Putin admits China has ‘questions and concerns’ over Russia’s faltering invasion of Ukraine

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Putin made the comments when he met Chinese leader Xi Jinping in person for the first time since the invasion at a regional summit in Uzbekistan, days after Russia suffered a series of major military setbacks in Ukraine. Russian troops are withdrawing en masse and have lost more territory in a week than they have conquered in five months.

“We very much appreciate the balanced position of our Chinese friends in relation to the Ukrainian crisis. We understand your questions and concerns in this regard,” Putin said in an opening address of the meeting. “In today’s meeting, of course, we will set out in detail our position on this issue, although we have discussed this before.”

Xi said China would “work with Russia to provide strong mutual support on issues affecting each other’s core interests” and “play a leading role in injecting stability and positive energy into a world of change and disorder,” according to a readout from the meeting provided. by the Chinese Ministry of Foreign Affairs.

Xi also said he “appreciated Russia’s adherence to the One China Principle and emphasized that Taiwan is part of China.”

The two authoritarian leaders have emerged in recent years as close partners, propelled by a growing conflict with the West and a strong personal connection.

China has offered tacit support for Russia’s actions in Ukraine, while Moscow has backed Beijing and criticized Washington over US House Speaker Nancy Pelosi’s visit to Taipei in August. Beijing responded to its journey with unprecedented military exercises around the self-governing democratic island, which it claims as its own territory.

The White House tried to downplay the Putin-Xi meeting on Thursday, saying Beijing had not yet violated Western sanctions against Moscow, nor had it provided direct material aid to Russia.

“Our message to China, I think, was consistent: that this is not the time for any sort of business as usual with Mr Putin, given what he has done in Ukraine. This is not the time to be isolated from the rest of the international community, which has largely condemned what it is doing in Ukraine and not only condemned it, but also acted to help Ukrainians defend themselves and their territorial integrity,” said John Kirby, National Security Council Coordinator for Strategic communications, to CNN.

Kirby said Putin was “under a lot of pressure and stress. His military is not doing well in Ukraine, and I think it’s definitely good for the Kremlin to align with Beijing on what’s going on there.”

During their meeting on Thursday, Putin condemned the United States for what he said were “provocations” in the Taiwan Strait, and criticized what he said were attempts to “create a unipolar world”. Those efforts, he said, “have recently taken an ugly shape and are absolutely unacceptable to most states on the planet.”

The two are holding talks on the sidelines of a summit of the Shanghai Cooperation Organization, a regional security-focused group that also includes India, Pakistan and four Central Asian countries.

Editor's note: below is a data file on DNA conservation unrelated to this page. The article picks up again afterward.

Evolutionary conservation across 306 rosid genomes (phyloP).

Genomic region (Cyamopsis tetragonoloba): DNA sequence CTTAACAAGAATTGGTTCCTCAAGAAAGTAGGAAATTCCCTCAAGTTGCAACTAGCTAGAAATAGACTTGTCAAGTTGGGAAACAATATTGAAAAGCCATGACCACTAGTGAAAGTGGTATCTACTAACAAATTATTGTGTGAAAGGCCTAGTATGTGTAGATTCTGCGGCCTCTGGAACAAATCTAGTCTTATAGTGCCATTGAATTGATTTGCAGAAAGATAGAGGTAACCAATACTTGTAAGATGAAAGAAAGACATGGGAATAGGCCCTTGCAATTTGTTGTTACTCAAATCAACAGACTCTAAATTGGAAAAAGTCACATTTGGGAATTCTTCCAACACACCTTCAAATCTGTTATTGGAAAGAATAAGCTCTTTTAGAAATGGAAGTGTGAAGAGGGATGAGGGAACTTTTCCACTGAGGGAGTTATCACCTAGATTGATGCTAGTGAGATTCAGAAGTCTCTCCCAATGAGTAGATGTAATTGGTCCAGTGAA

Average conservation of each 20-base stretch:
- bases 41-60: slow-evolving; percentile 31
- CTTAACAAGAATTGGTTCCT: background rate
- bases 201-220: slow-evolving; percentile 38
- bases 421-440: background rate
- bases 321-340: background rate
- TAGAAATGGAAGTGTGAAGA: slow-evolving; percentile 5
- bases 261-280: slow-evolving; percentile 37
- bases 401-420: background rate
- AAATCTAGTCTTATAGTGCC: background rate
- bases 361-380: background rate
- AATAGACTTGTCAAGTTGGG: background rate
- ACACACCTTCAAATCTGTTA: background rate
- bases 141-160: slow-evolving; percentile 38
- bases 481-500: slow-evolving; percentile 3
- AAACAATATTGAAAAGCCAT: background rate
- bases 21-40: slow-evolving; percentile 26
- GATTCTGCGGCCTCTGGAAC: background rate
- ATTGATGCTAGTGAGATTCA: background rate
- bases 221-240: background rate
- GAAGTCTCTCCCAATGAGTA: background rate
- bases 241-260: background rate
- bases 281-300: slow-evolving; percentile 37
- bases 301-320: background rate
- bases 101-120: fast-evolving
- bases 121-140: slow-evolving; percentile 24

In a symbolic display of strength and unity, Russian and Chinese navies conducted joint patrols and exercises in the Pacific just hours before their leaders’ meeting, Russia’s defense ministry said.

Xi and Putin want to create a new world order.  Russia's setback in Ukraine could ruin their plans

Beginning the meeting Thursday, Putin highlighted the deeper economic ties between China and Russia, noting that bilateral trade exceeded $140 billion last year. “I am confident that by the end of the year we will reach new record levels, and in the near future, as agreed, we will increase our annual trade turnover to $200 billion or more,” he said.

Putin last met Xi during a visit to the Chinese capital for the Winter Olympics in February this year. It was during that meeting that the two leaders formed their ‘no-limits’ partnership and released a 5,000-word document expressing their shared opposition to the ‘further expansion of NATO’.

For Xi, meanwhile, Thursday’s meeting comes as part of his first trip outside China’s borders in more than two years, and just weeks before he aims to secure a norm-breaking third term at a major political rally in Beijing — a move that will affect his status. as China’s most powerful leader in decades.

China has become increasingly inward-looking since the start of the pandemic and still enforces a strict zero-covid policy limiting outbound travel.

Xi’s trip to Central Asia is a return to the world stage and offers him the chance to show that, despite increasing tensions with the West, China still has friends and partners and is ready to reaffirm its global influence.

Before arriving at the summit, Xi visited Kazakhstan, where in 2013, he unveiled his flagship Belt and Road Initiative, a massive infrastructure project stretching from East Asia to Europe.

Speaking with Kazakh President Kassym-Jomart Tokayev on Wednesday, Xi said China is eager to work with Kazakhstan to “remain pioneers in Belt and Road cooperation”.

Xi also told Tokayev that “China will always support Kazakhstan in maintaining national independence, sovereignty and territorial integrity,” Chinese state media reported.

The Chinese leader traveled to Uzbekistan on Wednesday evening to meet Uzbek President Shavkat Mirziyoyev. He also met the presidents of Kyrgyzstan, Tajikistan and Turkmenistan on Thursday.

Anna Chernova, Betsy Klein and Ivana Kottasová of CNN contributed to this report.



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